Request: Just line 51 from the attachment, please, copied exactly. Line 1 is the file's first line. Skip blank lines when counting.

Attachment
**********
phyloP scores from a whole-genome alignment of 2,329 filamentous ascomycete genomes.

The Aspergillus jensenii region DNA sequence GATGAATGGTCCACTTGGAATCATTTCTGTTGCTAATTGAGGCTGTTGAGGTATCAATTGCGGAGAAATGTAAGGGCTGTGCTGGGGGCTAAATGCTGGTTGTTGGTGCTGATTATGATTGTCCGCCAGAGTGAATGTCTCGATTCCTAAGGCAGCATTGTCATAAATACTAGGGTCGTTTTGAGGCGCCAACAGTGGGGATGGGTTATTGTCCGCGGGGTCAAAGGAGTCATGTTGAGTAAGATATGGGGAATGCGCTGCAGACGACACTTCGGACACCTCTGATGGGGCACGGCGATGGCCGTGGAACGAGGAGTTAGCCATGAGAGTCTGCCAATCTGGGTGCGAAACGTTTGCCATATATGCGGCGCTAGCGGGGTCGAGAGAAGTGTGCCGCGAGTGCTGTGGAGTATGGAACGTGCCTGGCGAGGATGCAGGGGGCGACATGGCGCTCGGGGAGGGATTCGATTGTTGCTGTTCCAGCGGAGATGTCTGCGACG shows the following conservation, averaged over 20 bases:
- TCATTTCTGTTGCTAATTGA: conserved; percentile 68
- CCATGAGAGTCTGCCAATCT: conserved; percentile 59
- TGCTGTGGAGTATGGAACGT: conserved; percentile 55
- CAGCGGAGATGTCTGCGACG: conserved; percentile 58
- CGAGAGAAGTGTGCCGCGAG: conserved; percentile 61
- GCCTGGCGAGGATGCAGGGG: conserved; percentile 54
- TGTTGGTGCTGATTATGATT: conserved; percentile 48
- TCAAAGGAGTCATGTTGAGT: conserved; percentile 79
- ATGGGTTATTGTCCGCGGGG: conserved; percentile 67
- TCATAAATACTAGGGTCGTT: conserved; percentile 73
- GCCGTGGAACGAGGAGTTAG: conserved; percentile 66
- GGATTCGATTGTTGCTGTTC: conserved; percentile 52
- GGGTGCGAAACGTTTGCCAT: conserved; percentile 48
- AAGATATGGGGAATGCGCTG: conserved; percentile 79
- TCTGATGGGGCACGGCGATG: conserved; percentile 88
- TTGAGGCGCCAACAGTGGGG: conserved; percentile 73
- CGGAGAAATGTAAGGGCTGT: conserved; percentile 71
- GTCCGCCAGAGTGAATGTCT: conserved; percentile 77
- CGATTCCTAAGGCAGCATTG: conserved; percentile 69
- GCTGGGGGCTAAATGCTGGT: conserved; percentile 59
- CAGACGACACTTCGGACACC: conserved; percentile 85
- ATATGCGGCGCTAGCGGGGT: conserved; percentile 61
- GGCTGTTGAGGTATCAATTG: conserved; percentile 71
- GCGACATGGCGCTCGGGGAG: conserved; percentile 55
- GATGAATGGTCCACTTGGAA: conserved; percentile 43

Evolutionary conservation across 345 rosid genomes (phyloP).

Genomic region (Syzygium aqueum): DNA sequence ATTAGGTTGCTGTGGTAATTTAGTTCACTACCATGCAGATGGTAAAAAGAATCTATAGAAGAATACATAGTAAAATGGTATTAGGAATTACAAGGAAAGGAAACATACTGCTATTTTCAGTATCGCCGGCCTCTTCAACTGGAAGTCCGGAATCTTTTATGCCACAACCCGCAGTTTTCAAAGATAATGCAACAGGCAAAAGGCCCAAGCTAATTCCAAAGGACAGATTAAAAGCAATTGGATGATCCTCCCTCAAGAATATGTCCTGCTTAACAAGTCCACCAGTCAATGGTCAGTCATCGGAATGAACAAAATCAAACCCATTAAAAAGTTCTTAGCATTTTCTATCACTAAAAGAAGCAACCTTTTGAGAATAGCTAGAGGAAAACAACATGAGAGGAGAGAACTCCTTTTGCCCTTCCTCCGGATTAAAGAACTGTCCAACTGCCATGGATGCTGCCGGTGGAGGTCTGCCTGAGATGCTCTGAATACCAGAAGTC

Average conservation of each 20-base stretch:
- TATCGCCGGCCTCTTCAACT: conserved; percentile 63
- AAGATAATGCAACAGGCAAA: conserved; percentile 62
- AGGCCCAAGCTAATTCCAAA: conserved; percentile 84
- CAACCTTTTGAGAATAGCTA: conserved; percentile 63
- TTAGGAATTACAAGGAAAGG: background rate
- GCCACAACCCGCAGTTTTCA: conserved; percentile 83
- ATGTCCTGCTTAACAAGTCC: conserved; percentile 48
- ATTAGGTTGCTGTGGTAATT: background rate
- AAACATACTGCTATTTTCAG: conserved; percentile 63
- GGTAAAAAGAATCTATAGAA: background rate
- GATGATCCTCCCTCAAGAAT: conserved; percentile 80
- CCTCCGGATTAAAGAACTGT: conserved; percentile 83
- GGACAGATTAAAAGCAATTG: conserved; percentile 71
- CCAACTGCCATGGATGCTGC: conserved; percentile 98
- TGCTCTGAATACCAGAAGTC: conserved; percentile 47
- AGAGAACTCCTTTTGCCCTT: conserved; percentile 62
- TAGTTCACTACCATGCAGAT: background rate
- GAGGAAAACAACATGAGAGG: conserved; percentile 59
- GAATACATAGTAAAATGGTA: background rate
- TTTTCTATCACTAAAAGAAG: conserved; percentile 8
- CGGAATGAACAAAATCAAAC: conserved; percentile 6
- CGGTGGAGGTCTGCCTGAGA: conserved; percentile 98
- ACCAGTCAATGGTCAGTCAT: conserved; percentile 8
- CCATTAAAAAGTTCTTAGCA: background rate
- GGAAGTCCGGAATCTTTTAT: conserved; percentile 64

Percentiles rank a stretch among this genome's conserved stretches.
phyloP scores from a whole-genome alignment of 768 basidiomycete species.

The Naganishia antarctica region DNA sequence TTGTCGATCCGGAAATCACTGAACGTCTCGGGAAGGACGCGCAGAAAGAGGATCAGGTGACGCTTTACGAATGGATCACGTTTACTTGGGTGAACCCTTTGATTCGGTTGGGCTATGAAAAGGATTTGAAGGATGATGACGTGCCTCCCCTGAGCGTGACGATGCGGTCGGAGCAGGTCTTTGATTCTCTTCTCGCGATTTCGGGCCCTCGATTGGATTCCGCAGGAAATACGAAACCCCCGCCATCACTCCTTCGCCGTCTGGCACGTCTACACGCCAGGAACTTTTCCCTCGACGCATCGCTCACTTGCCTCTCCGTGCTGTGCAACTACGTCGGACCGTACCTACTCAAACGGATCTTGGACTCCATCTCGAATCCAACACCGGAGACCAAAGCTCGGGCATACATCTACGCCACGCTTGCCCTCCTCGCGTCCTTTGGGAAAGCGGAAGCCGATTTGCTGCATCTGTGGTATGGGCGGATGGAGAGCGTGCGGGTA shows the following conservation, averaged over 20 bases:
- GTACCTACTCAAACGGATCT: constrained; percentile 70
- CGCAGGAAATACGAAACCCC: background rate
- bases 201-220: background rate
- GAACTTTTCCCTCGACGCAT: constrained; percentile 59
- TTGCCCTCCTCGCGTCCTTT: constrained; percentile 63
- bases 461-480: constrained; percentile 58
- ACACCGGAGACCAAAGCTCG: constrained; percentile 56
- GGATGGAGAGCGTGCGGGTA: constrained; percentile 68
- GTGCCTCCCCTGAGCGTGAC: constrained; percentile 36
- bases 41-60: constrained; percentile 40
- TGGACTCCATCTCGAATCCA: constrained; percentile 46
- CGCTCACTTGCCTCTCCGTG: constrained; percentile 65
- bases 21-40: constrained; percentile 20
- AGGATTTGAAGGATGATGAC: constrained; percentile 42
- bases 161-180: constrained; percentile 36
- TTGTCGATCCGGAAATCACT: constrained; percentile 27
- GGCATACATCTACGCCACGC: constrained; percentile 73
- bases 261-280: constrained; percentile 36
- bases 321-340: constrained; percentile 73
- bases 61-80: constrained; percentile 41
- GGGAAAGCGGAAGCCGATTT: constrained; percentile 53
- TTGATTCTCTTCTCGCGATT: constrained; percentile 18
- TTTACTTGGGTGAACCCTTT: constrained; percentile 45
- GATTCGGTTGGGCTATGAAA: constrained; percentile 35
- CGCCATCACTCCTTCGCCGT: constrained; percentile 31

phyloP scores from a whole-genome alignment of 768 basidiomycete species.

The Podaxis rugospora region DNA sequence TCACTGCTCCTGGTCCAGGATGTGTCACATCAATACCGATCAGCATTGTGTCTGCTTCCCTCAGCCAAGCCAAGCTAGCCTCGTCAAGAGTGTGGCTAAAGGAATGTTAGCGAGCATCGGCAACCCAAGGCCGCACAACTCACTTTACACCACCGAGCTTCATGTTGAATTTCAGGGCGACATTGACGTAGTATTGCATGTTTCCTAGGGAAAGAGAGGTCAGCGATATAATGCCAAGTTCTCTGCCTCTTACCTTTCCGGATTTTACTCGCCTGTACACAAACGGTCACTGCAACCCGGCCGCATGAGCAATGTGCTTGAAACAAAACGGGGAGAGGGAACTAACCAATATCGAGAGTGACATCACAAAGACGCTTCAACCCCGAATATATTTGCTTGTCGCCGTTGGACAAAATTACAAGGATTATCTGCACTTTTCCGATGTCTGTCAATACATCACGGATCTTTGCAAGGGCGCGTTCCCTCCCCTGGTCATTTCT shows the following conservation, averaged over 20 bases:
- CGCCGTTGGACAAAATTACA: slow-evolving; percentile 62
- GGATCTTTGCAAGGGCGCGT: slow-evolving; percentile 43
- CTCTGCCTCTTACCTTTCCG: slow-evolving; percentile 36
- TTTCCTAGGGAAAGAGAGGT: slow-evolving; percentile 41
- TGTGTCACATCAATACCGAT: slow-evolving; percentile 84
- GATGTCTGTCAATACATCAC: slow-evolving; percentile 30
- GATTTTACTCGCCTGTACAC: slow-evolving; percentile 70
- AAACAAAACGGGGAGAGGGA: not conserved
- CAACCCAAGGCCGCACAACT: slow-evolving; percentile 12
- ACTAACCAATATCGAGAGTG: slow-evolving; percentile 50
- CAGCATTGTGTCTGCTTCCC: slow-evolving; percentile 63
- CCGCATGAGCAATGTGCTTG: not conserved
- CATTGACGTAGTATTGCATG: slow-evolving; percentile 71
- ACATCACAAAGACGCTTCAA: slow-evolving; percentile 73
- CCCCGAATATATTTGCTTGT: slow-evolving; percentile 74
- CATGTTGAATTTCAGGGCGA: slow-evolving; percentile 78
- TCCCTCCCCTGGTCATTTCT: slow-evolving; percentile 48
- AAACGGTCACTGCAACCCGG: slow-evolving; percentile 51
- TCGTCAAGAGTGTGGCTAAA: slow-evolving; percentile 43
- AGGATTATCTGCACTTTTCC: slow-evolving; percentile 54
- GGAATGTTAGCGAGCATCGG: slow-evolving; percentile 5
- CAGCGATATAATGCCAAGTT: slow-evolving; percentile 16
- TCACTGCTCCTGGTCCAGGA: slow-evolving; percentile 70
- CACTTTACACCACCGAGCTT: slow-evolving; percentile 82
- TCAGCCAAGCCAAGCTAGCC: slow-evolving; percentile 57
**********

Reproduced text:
- CGGAATGAACAAAATCAAAC: conserved; percentile 6